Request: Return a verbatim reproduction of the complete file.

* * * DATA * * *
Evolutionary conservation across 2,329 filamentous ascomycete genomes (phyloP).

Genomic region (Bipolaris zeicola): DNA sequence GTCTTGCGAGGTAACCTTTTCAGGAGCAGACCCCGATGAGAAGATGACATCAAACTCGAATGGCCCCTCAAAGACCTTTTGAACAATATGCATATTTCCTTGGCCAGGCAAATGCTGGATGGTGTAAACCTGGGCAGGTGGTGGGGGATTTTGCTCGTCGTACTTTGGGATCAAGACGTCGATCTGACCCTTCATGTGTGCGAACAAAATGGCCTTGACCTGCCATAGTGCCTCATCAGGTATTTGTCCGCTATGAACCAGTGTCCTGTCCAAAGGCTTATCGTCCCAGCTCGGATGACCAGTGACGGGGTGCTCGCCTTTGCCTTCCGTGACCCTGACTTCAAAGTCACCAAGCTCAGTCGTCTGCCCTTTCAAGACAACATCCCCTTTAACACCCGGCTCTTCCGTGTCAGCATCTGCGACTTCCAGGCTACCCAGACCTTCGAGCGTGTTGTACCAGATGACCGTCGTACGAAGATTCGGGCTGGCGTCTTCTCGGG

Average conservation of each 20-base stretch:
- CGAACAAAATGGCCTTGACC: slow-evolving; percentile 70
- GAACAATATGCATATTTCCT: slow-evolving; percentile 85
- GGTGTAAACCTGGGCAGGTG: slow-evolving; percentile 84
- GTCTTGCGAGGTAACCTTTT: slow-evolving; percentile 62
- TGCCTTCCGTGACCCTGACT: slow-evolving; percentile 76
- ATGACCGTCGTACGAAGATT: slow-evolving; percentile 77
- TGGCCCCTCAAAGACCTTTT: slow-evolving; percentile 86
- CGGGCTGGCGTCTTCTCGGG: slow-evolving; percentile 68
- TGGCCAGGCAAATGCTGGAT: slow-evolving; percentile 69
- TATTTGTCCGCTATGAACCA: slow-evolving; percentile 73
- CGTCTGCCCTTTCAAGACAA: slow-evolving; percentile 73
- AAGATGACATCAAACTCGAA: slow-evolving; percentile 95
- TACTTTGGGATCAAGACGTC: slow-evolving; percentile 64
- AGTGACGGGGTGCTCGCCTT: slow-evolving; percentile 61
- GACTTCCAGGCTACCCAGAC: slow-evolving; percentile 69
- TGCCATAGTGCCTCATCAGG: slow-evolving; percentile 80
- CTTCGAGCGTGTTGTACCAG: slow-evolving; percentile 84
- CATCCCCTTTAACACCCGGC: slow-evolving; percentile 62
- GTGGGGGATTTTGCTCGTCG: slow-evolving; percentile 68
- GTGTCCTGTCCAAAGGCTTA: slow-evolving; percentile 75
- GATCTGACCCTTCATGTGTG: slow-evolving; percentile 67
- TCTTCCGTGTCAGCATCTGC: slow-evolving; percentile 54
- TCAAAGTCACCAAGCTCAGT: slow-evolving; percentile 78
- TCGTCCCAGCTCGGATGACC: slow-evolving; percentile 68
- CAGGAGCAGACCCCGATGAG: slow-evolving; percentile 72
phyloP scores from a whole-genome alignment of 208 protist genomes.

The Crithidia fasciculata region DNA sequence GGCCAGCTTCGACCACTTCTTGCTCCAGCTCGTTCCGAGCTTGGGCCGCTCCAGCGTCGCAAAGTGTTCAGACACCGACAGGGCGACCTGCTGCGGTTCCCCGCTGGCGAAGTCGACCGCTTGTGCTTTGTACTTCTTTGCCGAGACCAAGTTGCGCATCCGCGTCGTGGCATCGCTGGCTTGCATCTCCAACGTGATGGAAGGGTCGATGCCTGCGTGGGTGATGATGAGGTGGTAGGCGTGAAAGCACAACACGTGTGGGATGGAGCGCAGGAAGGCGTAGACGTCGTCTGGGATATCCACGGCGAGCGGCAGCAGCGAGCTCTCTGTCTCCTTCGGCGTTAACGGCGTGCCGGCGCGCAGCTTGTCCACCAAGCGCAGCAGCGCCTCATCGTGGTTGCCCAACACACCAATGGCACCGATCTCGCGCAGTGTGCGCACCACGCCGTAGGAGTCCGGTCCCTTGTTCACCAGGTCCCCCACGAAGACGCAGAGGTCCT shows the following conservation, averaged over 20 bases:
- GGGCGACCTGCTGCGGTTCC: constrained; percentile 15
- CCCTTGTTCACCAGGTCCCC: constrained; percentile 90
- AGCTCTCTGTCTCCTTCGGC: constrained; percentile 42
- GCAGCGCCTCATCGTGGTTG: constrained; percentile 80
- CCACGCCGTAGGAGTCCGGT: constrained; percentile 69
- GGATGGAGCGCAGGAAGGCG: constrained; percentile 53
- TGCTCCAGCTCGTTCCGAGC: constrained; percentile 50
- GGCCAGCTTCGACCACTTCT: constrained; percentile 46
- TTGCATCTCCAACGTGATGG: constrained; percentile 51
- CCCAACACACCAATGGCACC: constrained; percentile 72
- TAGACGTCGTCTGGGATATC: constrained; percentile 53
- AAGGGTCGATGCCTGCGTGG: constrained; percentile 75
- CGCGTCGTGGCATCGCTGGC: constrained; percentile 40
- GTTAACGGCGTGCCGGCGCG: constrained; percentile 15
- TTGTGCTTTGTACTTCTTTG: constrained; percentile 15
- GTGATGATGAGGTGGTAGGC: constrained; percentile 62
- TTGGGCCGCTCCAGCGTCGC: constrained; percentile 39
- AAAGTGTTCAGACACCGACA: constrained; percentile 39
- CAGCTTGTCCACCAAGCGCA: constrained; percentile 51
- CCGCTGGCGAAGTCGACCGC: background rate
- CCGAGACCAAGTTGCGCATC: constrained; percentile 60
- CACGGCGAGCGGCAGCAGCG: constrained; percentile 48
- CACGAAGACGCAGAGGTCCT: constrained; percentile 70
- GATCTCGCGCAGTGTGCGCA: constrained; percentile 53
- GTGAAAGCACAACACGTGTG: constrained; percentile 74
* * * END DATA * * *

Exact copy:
Evolutionary conservation across 2,329 filamentous ascomycete genomes (phyloP).

Genomic region (Bipolaris zeicola): DNA sequence GTCTTGCGAGGTAACCTTTTCAGGAGCAGACCCCGATGAGAAGATGACATCAAACTCGAATGGCCCCTCAAAGACCTTTTGAACAATATGCATATTTCCTTGGCCAGGCAAATGCTGGATGGTGTAAACCTGGGCAGGTGGTGGGGGATTTTGCTCGTCGTACTTTGGGATCAAGACGTCGATCTGACCCTTCATGTGTGCGAACAAAATGGCCTTGACCTGCCATAGTGCCTCATCAGGTATTTGTCCGCTATGAACCAGTGTCCTGTCCAAAGGCTTATCGTCCCAGCTCGGATGACCAGTGACGGGGTGCTCGCCTTTGCCTTCCGTGACCCTGACTTCAAAGTCACCAAGCTCAGTCGTCTGCCCTTTCAAGACAACATCCCCTTTAACACCCGGCTCTTCCGTGTCAGCATCTGCGACTTCCAGGCTACCCAGACCTTCGAGCGTGTTGTACCAGATGACCGTCGTACGAAGATTCGGGCTGGCGTCTTCTCGGG

Average conservation of each 20-base stretch:
- CGAACAAAATGGCCTTGACC: slow-evolving; percentile 70
- GAACAATATGCATATTTCCT: slow-evolving; percentile 85
- GGTGTAAACCTGGGCAGGTG: slow-evolving; percentile 84
- GTCTTGCGAGGTAACCTTTT: slow-evolving; percentile 62
- TGCCTTCCGTGACCCTGACT: slow-evolving; percentile 76
- ATGACCGTCGTACGAAGATT: slow-evolving; percentile 77
- TGGCCCCTCAAAGACCTTTT: slow-evolving; percentile 86
- CGGGCTGGCGTCTTCTCGGG: slow-evolving; percentile 68
- TGGCCAGGCAAATGCTGGAT: slow-evolving; percentile 69
- TATTTGTCCGCTATGAACCA: slow-evolving; percentile 73
- CGTCTGCCCTTTCAAGACAA: slow-evolving; percentile 73
- AAGATGACATCAAACTCGAA: slow-evolving; percentile 95
- TACTTTGGGATCAAGACGTC: slow-evolving; percentile 64
- AGTGACGGGGTGCTCGCCTT: slow-evolving; percentile 61
- GACTTCCAGGCTACCCAGAC: slow-evolving; percentile 69
- TGCCATAGTGCCTCATCAGG: slow-evolving; percentile 80
- CTTCGAGCGTGTTGTACCAG: slow-evolving; percentile 84
- CATCCCCTTTAACACCCGGC: slow-evolving; percentile 62
- GTGGGGGATTTTGCTCGTCG: slow-evolving; percentile 68
- GTGTCCTGTCCAAAGGCTTA: slow-evolving; percentile 75
- GATCTGACCCTTCATGTGTG: slow-evolving; percentile 67
- TCTTCCGTGTCAGCATCTGC: slow-evolving; percentile 54
- TCAAAGTCACCAAGCTCAGT: slow-evolving; percentile 78
- TCGTCCCAGCTCGGATGACC: slow-evolving; percentile 68
- CAGGAGCAGACCCCGATGAG: slow-evolving; percentile 72
phyloP scores from a whole-genome alignment of 208 protist genomes.

The Crithidia fasciculata region DNA sequence GGCCAGCTTCGACCACTTCTTGCTCCAGCTCGTTCCGAGCTTGGGCCGCTCCAGCGTCGCAAAGTGTTCAGACACCGACAGGGCGACCTGCTGCGGTTCCCCGCTGGCGAAGTCGACCGCTTGTGCTTTGTACTTCTTTGCCGAGACCAAGTTGCGCATCCGCGTCGTGGCATCGCTGGCTTGCATCTCCAACGTGATGGAAGGGTCGATGCCTGCGTGGGTGATGATGAGGTGGTAGGCGTGAAAGCACAACACGTGTGGGATGGAGCGCAGGAAGGCGTAGACGTCGTCTGGGATATCCACGGCGAGCGGCAGCAGCGAGCTCTCTGTCTCCTTCGGCGTTAACGGCGTGCCGGCGCGCAGCTTGTCCACCAAGCGCAGCAGCGCCTCATCGTGGTTGCCCAACACACCAATGGCACCGATCTCGCGCAGTGTGCGCACCACGCCGTAGGAGTCCGGTCCCTTGTTCACCAGGTCCCCCACGAAGACGCAGAGGTCCT shows the following conservation, averaged over 20 bases:
- GGGCGACCTGCTGCGGTTCC: constrained; percentile 15
- CCCTTGTTCACCAGGTCCCC: constrained; percentile 90
- AGCTCTCTGTCTCCTTCGGC: constrained; percentile 42
- GCAGCGCCTCATCGTGGTTG: constrained; percentile 80
- CCACGCCGTAGGAGTCCGGT: constrained; percentile 69
- GGATGGAGCGCAGGAAGGCG: constrained; percentile 53
- TGCTCCAGCTCGTTCCGAGC: constrained; percentile 50
- GGCCAGCTTCGACCACTTCT: constrained; percentile 46
- TTGCATCTCCAACGTGATGG: constrained; percentile 51
- CCCAACACACCAATGGCACC: constrained; percentile 72
- TAGACGTCGTCTGGGATATC: constrained; percentile 53
- AAGGGTCGATGCCTGCGTGG: constrained; percentile 75
- CGCGTCGTGGCATCGCTGGC: constrained; percentile 40
- GTTAACGGCGTGCCGGCGCG: constrained; percentile 15
- TTGTGCTTTGTACTTCTTTG: constrained; percentile 15
- GTGATGATGAGGTGGTAGGC: constrained; percentile 62
- TTGGGCCGCTCCAGCGTCGC: constrained; percentile 39
- AAAGTGTTCAGACACCGACA: constrained; percentile 39
- CAGCTTGTCCACCAAGCGCA: constrained; percentile 51
- CCGCTGGCGAAGTCGACCGC: background rate
- CCGAGACCAAGTTGCGCATC: constrained; percentile 60
- CACGGCGAGCGGCAGCAGCG: constrained; percentile 48
- CACGAAGACGCAGAGGTCCT: constrained; percentile 70
- GATCTCGCGCAGTGTGCGCA: constrained; percentile 53
- GTGAAAGCACAACACGTGTG: constrained; percentile 74